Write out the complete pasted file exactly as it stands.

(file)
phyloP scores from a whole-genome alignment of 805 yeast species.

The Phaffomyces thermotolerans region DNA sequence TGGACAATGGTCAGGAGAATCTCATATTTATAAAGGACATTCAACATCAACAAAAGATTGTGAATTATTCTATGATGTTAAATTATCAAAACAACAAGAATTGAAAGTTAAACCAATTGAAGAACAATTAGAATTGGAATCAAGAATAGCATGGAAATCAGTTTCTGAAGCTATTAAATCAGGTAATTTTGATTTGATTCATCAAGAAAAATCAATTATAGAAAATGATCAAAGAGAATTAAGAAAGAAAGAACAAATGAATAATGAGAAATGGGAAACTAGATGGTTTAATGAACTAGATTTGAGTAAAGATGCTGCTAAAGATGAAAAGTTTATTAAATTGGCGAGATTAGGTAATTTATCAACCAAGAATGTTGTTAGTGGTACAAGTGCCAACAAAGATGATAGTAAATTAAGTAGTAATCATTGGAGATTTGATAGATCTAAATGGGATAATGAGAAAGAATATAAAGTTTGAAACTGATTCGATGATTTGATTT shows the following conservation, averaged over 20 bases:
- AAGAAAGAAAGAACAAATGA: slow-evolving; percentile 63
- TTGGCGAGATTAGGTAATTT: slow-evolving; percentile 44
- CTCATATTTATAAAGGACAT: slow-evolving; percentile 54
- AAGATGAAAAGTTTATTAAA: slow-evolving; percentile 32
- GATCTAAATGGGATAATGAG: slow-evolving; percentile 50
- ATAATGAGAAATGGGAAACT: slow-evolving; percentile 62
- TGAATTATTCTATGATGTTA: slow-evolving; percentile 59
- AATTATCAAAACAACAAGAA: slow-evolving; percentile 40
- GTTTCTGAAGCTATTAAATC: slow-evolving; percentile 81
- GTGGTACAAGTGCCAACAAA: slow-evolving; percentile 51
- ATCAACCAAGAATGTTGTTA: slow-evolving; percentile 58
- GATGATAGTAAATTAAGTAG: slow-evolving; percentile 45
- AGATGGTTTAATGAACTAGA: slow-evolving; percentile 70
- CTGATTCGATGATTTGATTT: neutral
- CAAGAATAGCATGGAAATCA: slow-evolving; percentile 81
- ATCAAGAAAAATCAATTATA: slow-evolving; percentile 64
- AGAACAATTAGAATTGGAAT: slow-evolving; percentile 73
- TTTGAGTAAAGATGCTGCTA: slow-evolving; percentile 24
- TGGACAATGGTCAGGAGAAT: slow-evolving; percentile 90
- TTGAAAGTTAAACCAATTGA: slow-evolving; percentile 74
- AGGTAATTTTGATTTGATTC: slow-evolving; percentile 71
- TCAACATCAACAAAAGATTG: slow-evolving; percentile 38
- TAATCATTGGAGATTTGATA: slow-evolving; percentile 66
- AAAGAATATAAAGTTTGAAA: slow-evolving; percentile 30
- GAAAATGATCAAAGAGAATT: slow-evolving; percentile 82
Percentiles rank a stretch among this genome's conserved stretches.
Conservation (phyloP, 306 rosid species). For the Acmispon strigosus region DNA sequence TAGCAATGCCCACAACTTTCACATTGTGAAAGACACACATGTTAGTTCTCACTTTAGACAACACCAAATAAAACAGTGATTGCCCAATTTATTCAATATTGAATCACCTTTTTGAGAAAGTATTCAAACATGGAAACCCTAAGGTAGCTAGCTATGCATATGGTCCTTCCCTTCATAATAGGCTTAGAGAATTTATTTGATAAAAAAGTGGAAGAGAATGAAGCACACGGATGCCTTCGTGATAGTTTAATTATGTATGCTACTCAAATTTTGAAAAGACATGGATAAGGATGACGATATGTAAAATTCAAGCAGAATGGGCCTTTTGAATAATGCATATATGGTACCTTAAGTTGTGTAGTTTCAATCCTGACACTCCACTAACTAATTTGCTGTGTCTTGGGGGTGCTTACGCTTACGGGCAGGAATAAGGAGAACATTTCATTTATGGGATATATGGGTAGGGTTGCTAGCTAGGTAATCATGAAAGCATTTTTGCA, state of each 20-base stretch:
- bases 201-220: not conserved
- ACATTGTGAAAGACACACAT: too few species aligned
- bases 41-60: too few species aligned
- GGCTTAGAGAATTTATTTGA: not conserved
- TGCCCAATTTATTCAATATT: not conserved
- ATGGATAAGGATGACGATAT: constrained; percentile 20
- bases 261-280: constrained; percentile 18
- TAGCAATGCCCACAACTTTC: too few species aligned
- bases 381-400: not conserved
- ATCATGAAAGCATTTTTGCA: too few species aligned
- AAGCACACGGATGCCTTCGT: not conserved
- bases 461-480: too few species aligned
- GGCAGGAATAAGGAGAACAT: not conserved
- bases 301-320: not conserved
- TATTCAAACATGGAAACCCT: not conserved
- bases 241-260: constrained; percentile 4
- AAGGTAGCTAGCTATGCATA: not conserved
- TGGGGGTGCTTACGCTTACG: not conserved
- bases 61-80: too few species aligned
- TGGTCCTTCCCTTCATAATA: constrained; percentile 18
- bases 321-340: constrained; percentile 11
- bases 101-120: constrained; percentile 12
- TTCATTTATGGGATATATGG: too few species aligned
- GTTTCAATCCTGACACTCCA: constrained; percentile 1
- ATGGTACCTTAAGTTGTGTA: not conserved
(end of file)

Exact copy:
phyloP scores from a whole-genome alignment of 805 yeast species.

The Phaffomyces thermotolerans region DNA sequence TGGACAATGGTCAGGAGAATCTCATATTTATAAAGGACATTCAACATCAACAAAAGATTGTGAATTATTCTATGATGTTAAATTATCAAAACAACAAGAATTGAAAGTTAAACCAATTGAAGAACAATTAGAATTGGAATCAAGAATAGCATGGAAATCAGTTTCTGAAGCTATTAAATCAGGTAATTTTGATTTGATTCATCAAGAAAAATCAATTATAGAAAATGATCAAAGAGAATTAAGAAAGAAAGAACAAATGAATAATGAGAAATGGGAAACTAGATGGTTTAATGAACTAGATTTGAGTAAAGATGCTGCTAAAGATGAAAAGTTTATTAAATTGGCGAGATTAGGTAATTTATCAACCAAGAATGTTGTTAGTGGTACAAGTGCCAACAAAGATGATAGTAAATTAAGTAGTAATCATTGGAGATTTGATAGATCTAAATGGGATAATGAGAAAGAATATAAAGTTTGAAACTGATTCGATGATTTGATTT shows the following conservation, averaged over 20 bases:
- AAGAAAGAAAGAACAAATGA: slow-evolving; percentile 63
- TTGGCGAGATTAGGTAATTT: slow-evolving; percentile 44
- CTCATATTTATAAAGGACAT: slow-evolving; percentile 54
- AAGATGAAAAGTTTATTAAA: slow-evolving; percentile 32
- GATCTAAATGGGATAATGAG: slow-evolving; percentile 50
- ATAATGAGAAATGGGAAACT: slow-evolving; percentile 62
- TGAATTATTCTATGATGTTA: slow-evolving; percentile 59
- AATTATCAAAACAACAAGAA: slow-evolving; percentile 40
- GTTTCTGAAGCTATTAAATC: slow-evolving; percentile 81
- GTGGTACAAGTGCCAACAAA: slow-evolving; percentile 51
- ATCAACCAAGAATGTTGTTA: slow-evolving; percentile 58
- GATGATAGTAAATTAAGTAG: slow-evolving; percentile 45
- AGATGGTTTAATGAACTAGA: slow-evolving; percentile 70
- CTGATTCGATGATTTGATTT: neutral
- CAAGAATAGCATGGAAATCA: slow-evolving; percentile 81
- ATCAAGAAAAATCAATTATA: slow-evolving; percentile 64
- AGAACAATTAGAATTGGAAT: slow-evolving; percentile 73
- TTTGAGTAAAGATGCTGCTA: slow-evolving; percentile 24
- TGGACAATGGTCAGGAGAAT: slow-evolving; percentile 90
- TTGAAAGTTAAACCAATTGA: slow-evolving; percentile 74
- AGGTAATTTTGATTTGATTC: slow-evolving; percentile 71
- TCAACATCAACAAAAGATTG: slow-evolving; percentile 38
- TAATCATTGGAGATTTGATA: slow-evolving; percentile 66
- AAAGAATATAAAGTTTGAAA: slow-evolving; percentile 30
- GAAAATGATCAAAGAGAATT: slow-evolving; percentile 82
Percentiles rank a stretch among this genome's conserved stretches.
Conservation (phyloP, 306 rosid species). For the Acmispon strigosus region DNA sequence TAGCAATGCCCACAACTTTCACATTGTGAAAGACACACATGTTAGTTCTCACTTTAGACAACACCAAATAAAACAGTGATTGCCCAATTTATTCAATATTGAATCACCTTTTTGAGAAAGTATTCAAACATGGAAACCCTAAGGTAGCTAGCTATGCATATGGTCCTTCCCTTCATAATAGGCTTAGAGAATTTATTTGATAAAAAAGTGGAAGAGAATGAAGCACACGGATGCCTTCGTGATAGTTTAATTATGTATGCTACTCAAATTTTGAAAAGACATGGATAAGGATGACGATATGTAAAATTCAAGCAGAATGGGCCTTTTGAATAATGCATATATGGTACCTTAAGTTGTGTAGTTTCAATCCTGACACTCCACTAACTAATTTGCTGTGTCTTGGGGGTGCTTACGCTTACGGGCAGGAATAAGGAGAACATTTCATTTATGGGATATATGGGTAGGGTTGCTAGCTAGGTAATCATGAAAGCATTTTTGCA, state of each 20-base stretch:
- bases 201-220: not conserved
- ACATTGTGAAAGACACACAT: too few species aligned
- bases 41-60: too few species aligned
- GGCTTAGAGAATTTATTTGA: not conserved
- TGCCCAATTTATTCAATATT: not conserved
- ATGGATAAGGATGACGATAT: constrained; percentile 20
- bases 261-280: constrained; percentile 18
- TAGCAATGCCCACAACTTTC: too few species aligned
- bases 381-400: not conserved
- ATCATGAAAGCATTTTTGCA: too few species aligned
- AAGCACACGGATGCCTTCGT: not conserved
- bases 461-480: too few species aligned
- GGCAGGAATAAGGAGAACAT: not conserved
- bases 301-320: not conserved
- TATTCAAACATGGAAACCCT: not conserved
- bases 241-260: constrained; percentile 4
- AAGGTAGCTAGCTATGCATA: not conserved
- TGGGGGTGCTTACGCTTACG: not conserved
- bases 61-80: too few species aligned
- TGGTCCTTCCCTTCATAATA: constrained; percentile 18
- bases 321-340: constrained; percentile 11
- bases 101-120: constrained; percentile 12
- TTCATTTATGGGATATATGG: too few species aligned
- GTTTCAATCCTGACACTCCA: constrained; percentile 1
- ATGGTACCTTAAGTTGTGTA: not conserved